Speaker: Jeffrey Snover
Reasons for Nano Server, the GUI-less installation of Windows Server
- It’s a cloud play. For example, minimize patching. Note that Azure does not have Live Migration so patching is a big deal.
- CPS can have up to 16 TB of RAM moving around when you patch hosts – no service interruption but there is an impact on performance.
- They need a server optimized for the cloud. MISFT needs one, and they think cloud operators need one too.
- Headless, there is no local interface and no RDP. You cannot do anything locally on it.
- It is a deep ra-factoring of Windows Server. You cannot switch from Nano to/from Core/Full UI
- The roles they are focused on are Hyper-V, SOFS and clustering.
- They also are focusing on born-in-the-cloud applications.
- There is a zero-footprint model. No roles or features are installed by default. It’s a functionless server by default.
- 64-bit only
- No special hardware or drivers required.
- Anti-malware is built in (Defender) and on by default.
- They are working on moving over the System Center and app insights agents
- They are talking to partners to get agent support for 3rd party management.
- The Nano installer is on the TP2 preview ISO in a special folder. Instructions here.
- They are using 3 * NUC-style PCs as their Nano server cluster demo lab. The switch is bigger than the cluster, and takes longer to boot than Nano Server. One machine is a GUI management machine and 2 nodes are a cluster. They use remote management only – because that’s all Nano Server supports.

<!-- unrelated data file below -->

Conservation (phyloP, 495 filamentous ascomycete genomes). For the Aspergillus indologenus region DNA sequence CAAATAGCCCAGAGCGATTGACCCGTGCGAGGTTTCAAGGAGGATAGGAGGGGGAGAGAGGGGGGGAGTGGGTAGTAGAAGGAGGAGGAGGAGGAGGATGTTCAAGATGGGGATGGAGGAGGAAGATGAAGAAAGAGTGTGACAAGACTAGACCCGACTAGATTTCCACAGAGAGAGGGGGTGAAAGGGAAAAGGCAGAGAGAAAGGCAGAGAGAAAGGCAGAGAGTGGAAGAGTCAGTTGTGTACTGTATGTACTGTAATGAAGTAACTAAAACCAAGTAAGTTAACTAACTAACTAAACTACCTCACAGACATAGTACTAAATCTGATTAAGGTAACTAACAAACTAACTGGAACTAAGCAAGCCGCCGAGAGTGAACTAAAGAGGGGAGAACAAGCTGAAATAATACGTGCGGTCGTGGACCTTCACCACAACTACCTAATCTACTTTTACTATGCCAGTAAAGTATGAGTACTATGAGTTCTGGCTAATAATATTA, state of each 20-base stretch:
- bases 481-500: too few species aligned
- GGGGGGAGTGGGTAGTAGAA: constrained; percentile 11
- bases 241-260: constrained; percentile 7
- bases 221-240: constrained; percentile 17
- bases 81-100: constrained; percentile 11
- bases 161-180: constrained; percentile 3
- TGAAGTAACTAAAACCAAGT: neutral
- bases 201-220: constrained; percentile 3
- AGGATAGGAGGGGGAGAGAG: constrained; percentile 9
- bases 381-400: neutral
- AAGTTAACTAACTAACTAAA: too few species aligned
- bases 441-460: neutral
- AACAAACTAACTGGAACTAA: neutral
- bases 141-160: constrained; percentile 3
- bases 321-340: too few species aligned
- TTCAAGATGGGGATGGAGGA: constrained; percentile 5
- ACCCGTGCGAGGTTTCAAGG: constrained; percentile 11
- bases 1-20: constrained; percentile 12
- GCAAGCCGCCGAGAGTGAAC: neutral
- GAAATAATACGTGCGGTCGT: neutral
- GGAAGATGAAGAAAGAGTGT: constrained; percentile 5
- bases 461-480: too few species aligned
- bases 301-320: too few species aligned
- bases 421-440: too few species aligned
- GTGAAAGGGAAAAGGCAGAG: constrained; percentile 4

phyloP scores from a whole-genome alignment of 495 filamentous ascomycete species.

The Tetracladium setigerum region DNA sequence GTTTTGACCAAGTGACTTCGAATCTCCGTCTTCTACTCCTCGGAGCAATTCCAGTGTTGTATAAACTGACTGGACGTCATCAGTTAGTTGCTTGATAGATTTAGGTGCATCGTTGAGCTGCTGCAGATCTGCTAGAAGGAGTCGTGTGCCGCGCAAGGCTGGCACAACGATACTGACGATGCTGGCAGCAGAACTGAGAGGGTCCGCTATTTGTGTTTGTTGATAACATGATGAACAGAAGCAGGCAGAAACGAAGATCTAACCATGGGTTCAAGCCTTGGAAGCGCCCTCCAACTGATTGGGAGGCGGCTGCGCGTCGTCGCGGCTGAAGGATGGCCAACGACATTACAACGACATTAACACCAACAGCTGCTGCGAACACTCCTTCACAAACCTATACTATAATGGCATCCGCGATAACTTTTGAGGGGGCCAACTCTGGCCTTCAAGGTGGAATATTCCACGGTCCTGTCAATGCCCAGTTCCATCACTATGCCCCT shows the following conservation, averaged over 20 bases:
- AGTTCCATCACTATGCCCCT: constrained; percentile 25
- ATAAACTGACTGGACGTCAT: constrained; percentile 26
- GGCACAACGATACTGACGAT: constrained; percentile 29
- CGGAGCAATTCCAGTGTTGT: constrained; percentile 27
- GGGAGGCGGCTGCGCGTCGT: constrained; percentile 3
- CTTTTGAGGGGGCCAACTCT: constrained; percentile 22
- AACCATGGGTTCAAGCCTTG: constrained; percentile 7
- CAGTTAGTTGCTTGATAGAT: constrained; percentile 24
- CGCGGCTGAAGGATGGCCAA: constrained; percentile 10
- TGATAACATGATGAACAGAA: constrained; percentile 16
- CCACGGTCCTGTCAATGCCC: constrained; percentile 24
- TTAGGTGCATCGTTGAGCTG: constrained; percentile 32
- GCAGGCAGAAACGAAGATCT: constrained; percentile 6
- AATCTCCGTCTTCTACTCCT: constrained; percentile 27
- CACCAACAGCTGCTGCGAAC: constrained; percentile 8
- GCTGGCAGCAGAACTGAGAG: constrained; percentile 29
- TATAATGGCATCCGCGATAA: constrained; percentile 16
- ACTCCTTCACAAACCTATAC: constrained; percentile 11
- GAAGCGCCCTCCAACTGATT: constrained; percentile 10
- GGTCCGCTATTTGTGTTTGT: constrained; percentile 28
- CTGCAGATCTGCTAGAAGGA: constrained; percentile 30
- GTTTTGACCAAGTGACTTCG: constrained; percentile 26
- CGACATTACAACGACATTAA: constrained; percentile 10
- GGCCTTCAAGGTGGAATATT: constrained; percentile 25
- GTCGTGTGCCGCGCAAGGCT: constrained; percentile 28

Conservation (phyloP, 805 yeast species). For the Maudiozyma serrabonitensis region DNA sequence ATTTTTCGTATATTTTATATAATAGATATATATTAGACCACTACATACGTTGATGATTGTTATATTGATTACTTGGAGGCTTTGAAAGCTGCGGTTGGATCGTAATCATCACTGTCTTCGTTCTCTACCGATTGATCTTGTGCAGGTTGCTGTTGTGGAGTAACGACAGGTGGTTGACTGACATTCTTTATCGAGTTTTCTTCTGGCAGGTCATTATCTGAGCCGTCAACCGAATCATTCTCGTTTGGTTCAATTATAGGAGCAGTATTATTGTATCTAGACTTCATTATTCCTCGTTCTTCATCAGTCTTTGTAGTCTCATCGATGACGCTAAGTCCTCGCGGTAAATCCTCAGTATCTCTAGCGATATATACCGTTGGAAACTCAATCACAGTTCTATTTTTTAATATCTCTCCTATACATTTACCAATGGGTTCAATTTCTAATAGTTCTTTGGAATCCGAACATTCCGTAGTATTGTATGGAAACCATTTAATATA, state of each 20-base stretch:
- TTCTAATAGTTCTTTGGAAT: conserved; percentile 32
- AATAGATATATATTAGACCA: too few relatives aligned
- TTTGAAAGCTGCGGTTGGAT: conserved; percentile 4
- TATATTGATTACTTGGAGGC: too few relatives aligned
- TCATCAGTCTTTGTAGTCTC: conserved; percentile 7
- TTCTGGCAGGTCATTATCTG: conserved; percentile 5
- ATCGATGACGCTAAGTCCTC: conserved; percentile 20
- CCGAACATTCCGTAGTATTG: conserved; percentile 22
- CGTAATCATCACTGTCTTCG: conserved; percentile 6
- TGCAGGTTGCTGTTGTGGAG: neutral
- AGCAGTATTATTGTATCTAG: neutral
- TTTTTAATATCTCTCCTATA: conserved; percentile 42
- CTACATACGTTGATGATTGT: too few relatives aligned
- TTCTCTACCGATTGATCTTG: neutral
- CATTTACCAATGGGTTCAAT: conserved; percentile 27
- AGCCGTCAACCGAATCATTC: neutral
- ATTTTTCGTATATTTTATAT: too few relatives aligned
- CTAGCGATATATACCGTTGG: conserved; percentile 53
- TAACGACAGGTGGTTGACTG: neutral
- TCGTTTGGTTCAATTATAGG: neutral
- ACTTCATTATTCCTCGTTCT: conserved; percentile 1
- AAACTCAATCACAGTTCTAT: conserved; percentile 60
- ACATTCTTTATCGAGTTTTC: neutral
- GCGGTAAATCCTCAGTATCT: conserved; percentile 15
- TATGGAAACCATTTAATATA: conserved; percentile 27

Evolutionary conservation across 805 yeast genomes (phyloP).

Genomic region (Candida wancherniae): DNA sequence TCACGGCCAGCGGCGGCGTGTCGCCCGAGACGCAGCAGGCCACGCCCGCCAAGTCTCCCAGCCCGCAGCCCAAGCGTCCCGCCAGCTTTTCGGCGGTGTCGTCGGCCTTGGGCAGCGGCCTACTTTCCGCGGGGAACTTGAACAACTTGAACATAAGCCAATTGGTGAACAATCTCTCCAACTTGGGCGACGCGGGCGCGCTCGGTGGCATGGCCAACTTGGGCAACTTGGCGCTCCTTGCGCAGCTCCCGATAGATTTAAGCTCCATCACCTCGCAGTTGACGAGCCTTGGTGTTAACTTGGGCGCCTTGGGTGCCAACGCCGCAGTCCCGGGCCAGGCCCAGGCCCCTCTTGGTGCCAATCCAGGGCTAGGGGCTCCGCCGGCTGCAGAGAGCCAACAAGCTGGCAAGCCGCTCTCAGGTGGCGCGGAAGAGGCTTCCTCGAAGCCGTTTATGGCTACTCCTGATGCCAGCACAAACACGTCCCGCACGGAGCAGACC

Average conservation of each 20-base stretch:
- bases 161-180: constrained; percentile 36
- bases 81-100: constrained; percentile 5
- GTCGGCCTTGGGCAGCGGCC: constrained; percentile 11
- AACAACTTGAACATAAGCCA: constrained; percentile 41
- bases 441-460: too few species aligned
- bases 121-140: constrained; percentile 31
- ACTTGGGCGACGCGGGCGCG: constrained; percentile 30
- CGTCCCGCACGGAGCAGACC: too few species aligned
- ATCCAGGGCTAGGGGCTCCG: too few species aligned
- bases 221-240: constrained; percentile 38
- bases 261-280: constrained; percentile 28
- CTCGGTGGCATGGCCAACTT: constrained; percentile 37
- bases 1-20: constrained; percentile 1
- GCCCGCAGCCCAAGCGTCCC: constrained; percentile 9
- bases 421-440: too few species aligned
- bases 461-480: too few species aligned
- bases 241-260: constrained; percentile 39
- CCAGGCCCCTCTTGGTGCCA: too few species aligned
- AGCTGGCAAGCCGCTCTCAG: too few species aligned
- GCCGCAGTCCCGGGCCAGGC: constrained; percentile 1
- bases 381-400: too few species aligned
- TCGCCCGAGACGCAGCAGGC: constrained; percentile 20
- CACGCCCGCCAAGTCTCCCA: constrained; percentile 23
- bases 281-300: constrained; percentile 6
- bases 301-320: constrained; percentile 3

- They just do some demos, like Live Migration and PowerShell
- When you connect to a VM, there is a black window.
- They take out a 4th NUC that has Nano Server installed already, connect it up, boot it, and add it to the cluster.
Notes: this demo goes wrong. Might have been easier to troubleshoot with a GUI on the machine
- “removing the need” to sit in front of a server
- Configuration via “Core PoSH” and DSC
- Remote management/automation via Core PowerShell and WMI: Limited set of cmdlets initially. 628 cmdlets so far (since January).
- Integrate it into DevOps tool chains
They want to “remove the drama and heroism from IT”. Server dies, you kill it and start over. Oh, such a dream. To be honest, I hardly ever have this issue with hosts, and I could never recommend this for actual application/data VMs.
They do a query for processes with memory more than 10 MB. There are 5.
Some things didn’t work well remotely: Device Manager and remove event logging. Microsoft is improving in these tools to improve them and make remote management 1st class.
There will be a set of web-based tools:
- Task manager
- Registry editor
- Event viewer
- Device manager
- Control panel
- File Explorer
- Performance monitor
- Disk management
- Users/groups Manager
Also can be used with Core, MinShell, and Full UI installations.
We see a demo of web-based management, which appears to be the Azure Stack portal. This includes registry editor and task manager in a browser. And yes, they run PoSH console on the Nano server running in the browser too. Azure Stack could be a big deal.
Cloud Application Platform:
- Hyper-V hosts
- SOFS noes
- In VMs for cloud apps
- Hyper-V containers
Stuff like PoSH management coming in later releases.
- At the base there is Nano Server
- Then there is Server …. what used to be Server Core
- Anything with a GUI is now called Client, what used to be called Full UI
Client is what MSFT reckons should only be used for RDS and Windows Server Essentials. As has happened since W2008, customers and partners will completely ignore this 70% of the time, if not more.
The Client experience will never be available in containers.
The presentation goes on to talk about development and Chef automation. I leave here.